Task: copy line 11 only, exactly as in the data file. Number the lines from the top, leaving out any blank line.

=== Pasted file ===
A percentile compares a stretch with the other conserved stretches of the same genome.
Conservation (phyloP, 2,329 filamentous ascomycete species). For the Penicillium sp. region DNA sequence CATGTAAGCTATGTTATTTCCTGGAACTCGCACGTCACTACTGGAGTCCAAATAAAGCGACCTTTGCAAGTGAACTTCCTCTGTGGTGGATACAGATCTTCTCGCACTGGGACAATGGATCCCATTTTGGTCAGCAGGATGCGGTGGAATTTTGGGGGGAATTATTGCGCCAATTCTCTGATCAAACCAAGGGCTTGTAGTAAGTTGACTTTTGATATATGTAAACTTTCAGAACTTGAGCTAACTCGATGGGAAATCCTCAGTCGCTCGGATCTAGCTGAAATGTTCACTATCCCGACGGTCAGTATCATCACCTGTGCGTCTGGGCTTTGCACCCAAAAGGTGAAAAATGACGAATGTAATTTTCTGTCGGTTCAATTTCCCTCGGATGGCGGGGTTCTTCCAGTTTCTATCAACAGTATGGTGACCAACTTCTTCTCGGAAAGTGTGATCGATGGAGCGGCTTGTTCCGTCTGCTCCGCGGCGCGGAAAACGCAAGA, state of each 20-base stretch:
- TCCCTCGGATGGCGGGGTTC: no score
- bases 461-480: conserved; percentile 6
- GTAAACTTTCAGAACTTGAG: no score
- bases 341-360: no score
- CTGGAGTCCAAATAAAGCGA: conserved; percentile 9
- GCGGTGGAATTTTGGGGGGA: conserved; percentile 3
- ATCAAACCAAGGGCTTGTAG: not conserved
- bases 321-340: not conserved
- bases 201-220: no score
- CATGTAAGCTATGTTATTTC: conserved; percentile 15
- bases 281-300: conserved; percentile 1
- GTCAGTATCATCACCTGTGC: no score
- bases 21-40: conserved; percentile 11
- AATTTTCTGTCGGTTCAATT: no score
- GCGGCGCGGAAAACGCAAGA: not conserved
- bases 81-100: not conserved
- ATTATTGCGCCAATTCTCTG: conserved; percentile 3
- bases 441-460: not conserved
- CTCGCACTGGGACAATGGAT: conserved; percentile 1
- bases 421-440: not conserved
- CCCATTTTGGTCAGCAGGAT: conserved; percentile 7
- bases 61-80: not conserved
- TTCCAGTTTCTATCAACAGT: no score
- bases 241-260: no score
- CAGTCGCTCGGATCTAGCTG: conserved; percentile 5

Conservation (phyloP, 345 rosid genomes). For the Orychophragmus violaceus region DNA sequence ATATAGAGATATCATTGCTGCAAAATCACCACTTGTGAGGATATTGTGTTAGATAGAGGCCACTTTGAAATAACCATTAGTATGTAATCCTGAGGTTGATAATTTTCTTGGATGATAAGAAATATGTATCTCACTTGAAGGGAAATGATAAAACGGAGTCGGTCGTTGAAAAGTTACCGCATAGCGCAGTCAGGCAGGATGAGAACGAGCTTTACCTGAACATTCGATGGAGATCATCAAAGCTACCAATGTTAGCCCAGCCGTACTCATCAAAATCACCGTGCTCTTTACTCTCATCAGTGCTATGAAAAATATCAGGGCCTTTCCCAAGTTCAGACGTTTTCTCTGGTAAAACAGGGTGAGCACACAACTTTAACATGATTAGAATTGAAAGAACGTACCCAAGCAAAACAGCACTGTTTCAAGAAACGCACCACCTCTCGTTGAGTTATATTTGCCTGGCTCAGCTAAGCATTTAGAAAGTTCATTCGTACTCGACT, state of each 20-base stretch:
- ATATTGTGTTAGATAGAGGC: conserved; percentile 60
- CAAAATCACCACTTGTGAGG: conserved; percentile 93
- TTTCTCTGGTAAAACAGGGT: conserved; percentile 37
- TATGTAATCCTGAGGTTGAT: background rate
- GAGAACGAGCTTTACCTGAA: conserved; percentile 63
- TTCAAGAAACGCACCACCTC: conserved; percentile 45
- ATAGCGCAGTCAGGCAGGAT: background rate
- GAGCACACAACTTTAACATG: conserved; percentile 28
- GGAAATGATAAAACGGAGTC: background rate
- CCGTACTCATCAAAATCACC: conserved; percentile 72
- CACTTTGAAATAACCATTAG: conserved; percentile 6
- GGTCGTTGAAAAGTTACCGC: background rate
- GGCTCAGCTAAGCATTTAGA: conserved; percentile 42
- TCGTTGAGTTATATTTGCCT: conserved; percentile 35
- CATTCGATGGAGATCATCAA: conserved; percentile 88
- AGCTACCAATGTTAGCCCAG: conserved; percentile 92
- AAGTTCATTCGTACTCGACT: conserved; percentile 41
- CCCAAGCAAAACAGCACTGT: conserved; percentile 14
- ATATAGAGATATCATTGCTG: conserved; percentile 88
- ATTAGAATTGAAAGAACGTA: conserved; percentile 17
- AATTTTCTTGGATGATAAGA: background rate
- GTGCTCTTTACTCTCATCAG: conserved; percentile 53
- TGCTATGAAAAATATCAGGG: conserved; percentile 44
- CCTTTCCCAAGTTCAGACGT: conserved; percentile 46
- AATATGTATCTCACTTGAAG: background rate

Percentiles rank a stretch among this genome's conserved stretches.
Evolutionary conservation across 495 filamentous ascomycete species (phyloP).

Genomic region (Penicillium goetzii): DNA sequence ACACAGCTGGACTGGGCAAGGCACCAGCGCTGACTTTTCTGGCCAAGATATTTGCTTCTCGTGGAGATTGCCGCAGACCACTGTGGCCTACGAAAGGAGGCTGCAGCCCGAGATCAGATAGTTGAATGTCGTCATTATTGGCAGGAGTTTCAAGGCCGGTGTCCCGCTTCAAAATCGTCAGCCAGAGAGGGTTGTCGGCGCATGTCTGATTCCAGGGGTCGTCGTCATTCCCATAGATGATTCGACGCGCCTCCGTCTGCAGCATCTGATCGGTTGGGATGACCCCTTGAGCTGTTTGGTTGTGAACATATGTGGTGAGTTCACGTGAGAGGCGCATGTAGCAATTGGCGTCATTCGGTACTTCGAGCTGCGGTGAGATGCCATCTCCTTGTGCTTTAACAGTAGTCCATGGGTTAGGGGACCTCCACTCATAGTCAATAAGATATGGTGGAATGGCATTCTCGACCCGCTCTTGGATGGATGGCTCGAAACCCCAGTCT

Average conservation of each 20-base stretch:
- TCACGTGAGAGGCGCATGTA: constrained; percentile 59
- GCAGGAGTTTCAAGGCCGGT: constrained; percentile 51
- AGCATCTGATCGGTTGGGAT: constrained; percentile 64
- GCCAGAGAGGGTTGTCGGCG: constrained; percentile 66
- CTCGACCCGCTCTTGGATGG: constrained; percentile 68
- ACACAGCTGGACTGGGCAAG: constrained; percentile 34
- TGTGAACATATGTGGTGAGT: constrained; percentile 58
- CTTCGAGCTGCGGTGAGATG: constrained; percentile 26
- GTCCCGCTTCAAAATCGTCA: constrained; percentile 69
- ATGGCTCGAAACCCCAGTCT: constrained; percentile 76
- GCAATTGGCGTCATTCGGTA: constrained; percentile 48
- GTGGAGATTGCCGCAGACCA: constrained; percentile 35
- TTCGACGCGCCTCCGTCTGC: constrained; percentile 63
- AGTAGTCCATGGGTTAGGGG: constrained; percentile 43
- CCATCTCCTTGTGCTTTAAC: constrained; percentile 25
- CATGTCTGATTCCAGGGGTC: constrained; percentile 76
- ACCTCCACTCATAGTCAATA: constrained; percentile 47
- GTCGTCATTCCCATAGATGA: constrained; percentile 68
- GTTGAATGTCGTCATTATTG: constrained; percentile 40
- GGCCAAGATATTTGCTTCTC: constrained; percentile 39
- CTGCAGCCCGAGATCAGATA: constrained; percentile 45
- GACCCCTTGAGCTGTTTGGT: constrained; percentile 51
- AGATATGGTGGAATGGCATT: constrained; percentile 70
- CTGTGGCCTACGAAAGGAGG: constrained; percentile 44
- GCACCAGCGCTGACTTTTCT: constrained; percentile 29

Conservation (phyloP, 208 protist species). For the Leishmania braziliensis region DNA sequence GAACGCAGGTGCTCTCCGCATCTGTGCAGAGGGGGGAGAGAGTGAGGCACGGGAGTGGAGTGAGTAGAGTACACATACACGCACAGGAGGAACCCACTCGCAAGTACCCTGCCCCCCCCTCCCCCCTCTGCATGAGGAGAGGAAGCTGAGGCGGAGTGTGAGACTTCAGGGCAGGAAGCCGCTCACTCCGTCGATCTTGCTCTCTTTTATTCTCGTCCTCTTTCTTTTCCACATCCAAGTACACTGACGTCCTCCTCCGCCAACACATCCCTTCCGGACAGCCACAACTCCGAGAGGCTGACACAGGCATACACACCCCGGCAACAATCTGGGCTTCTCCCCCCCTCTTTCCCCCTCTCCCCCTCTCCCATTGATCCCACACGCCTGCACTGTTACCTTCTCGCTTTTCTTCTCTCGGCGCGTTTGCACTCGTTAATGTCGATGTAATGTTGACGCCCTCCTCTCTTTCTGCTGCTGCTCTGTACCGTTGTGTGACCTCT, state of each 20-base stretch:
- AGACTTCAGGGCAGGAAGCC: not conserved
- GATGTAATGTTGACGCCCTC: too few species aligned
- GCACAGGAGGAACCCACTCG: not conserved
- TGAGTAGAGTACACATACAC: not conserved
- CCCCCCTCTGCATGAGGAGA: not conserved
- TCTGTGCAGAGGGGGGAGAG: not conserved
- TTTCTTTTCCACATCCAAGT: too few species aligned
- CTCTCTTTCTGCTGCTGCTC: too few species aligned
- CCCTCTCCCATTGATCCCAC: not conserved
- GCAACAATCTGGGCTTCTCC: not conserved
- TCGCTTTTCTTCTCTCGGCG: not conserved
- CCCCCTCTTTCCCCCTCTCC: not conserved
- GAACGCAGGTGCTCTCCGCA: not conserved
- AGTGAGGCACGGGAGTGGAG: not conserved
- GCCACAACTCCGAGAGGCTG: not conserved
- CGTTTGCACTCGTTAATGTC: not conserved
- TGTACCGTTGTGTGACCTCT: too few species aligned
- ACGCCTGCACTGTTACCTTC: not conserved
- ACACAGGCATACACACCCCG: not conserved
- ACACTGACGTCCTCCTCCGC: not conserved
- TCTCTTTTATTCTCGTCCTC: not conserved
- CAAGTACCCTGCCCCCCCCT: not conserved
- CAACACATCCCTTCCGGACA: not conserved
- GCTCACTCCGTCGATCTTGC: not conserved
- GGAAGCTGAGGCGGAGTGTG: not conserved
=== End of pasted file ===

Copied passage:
- bases 201-220: no score